When there are a plurality of signal change detection units each comprised of a coil 5 or a capacitor 6, one-side terminals of the signal change detection units may be connected in common to an end portion of the supporting substrate 4. Alternatively, a connection terminal in which the one-side terminals are connected in common may be grounded outside the supporting substrate 4. Further, the wires from the signal change detection units are led over the supporting substrate 4 so as to be close to one another and substantially in parallel with one another. Such wiring allows the coils 5 or the capacitors 6 to catch a signal change accurately.

In a portion of the supporting substrate 4 where no signal change detection unit is disposed, there maybe apart interfering when the supporting substrate 4 is brought close to the circuit board 1. In such a case, a hole (not shown) can be provided in a position of the supporting substrate 4 corresponding to the part so as to prevent the part from abutting against the supporting substrate 4.

FIG. 1B shows another application to a circuit board. When the circuit board inspection device is applied not to the circuit board 1 alone but to a circuit board group having a plurality of circuit boards 1 connected with one another, supporting substrates 4 made of flexible boards having equal dimensions as shown in FIG. 1B are fixed substantially in parallel with and close to the circuit board group and cables for connecting the circuit boards 1 with one another, so as to detect the conditions of the respective portions in the aforementioned manner.

FIG. 1C shows another shape of the coil formed. This coil is used to sense a portion of a magnetic field generated in parallel with the circuit board 1 when the circuit board 1 is driven, similarly to the case where the coil is formed directly on the supporting substrate 4. Accordingly, the coil 5 is formed by use of two dimensions, in the thickness direction, of signal layers 10 and 11 formed on the front and back of the supporting substrate 4.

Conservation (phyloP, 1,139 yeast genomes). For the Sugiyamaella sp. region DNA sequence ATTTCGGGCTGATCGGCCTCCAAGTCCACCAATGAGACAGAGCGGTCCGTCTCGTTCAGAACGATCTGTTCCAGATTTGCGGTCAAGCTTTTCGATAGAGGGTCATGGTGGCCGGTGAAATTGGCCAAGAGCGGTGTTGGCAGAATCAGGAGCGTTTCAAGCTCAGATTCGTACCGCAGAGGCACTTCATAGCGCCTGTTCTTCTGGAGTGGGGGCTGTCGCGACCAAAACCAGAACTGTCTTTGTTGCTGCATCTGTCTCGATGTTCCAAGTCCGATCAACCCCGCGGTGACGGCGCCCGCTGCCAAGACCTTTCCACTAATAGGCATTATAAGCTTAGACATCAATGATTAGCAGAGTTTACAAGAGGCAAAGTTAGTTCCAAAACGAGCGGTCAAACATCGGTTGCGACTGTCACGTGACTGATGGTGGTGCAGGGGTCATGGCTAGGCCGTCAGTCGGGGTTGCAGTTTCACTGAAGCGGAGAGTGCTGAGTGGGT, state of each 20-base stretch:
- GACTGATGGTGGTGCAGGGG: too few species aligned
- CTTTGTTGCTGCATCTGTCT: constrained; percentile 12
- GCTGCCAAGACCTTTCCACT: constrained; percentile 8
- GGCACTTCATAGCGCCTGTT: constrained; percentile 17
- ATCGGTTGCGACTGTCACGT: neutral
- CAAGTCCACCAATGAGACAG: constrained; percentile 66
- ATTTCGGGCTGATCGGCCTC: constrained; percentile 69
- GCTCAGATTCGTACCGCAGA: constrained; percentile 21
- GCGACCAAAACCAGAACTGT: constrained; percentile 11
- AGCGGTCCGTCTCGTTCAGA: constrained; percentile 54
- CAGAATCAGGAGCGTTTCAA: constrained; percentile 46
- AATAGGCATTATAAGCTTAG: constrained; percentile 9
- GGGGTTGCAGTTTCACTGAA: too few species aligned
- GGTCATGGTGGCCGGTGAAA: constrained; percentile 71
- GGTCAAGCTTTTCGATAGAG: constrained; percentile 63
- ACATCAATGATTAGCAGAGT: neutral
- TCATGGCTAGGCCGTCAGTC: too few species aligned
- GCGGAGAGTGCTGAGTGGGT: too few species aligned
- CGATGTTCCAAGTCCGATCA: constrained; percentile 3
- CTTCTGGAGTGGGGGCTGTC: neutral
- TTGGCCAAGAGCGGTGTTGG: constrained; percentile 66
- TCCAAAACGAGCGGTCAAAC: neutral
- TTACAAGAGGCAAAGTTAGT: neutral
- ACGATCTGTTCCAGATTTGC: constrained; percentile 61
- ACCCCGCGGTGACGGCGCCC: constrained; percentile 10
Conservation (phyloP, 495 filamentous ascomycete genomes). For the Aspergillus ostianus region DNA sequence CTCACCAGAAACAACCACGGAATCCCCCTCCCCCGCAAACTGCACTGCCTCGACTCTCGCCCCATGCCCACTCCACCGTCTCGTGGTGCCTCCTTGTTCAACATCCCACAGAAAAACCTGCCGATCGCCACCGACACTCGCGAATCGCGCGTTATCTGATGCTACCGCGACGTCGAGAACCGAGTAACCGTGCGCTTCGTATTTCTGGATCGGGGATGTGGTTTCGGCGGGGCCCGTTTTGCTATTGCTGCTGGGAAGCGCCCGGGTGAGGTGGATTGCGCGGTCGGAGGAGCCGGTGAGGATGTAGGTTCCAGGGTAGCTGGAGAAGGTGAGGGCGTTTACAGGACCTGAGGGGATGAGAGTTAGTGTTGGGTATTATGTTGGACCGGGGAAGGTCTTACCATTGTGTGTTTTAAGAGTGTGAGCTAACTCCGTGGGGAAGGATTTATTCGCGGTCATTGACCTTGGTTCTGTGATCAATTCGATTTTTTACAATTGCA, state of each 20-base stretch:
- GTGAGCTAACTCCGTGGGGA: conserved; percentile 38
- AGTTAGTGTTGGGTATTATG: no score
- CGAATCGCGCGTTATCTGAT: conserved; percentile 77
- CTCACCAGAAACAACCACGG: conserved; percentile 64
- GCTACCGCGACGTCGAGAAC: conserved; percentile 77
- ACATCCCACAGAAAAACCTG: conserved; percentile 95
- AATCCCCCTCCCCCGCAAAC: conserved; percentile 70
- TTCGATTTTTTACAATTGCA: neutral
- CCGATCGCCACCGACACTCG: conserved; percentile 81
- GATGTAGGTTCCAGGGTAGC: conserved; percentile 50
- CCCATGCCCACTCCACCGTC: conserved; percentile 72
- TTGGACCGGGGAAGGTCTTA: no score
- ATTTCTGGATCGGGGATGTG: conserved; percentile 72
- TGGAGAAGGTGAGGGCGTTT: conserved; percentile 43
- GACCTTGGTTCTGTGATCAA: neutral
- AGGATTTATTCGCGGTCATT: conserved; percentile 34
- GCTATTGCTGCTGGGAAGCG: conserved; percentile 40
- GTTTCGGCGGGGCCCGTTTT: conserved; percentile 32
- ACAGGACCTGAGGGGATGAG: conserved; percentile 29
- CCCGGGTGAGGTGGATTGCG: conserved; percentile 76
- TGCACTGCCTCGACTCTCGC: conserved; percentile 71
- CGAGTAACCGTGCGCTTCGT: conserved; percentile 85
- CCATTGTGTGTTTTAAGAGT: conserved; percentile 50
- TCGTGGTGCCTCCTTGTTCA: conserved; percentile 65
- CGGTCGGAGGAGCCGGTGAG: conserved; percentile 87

FIG. 1D shows a configuration example of the capacitor 6 formed on the supporting substrate 4. Electrodes having desired areas are formed on the opposite sides of the signal layers 10 and 11 of the supporting substrate 4 so as to form the capacitor 6. Signal lines connected to the electrodes respectively are connected to the signal extraction portion 7. Thus, potential information generated between the electrodes due to cross talk is extracted. FIG. 1E shows an equivalent circuit when FIG. 1D is assigned onto a wire group actually.

FIG. 2A is a diagram showing the state where two four-turn coils 5 and capacitors 6 having the illustrated dimensions are arranged on a supporting substrate 4 by way of example. The supporting substrate 4 has an insulating layer in its central portion with respect to its thickness direction, and signal layers on the both sides of the insulating layer. To avoid electric contact with the outside, the supporting substrate 4 may be coated with insulating resin or the like.

Each coil 5 is formed so that two turns on one of two signal layers are in the same direction as two turns on the other signal layer, and they are connected between the two layers via through holes 12. In FIG. 2A, the two-turn coil winding formed on the surface layer as shown by the solid line is connected to the two-turn coil winding (the chain line in the drawing) formed on the other layer on the opposite side through a through hole 12.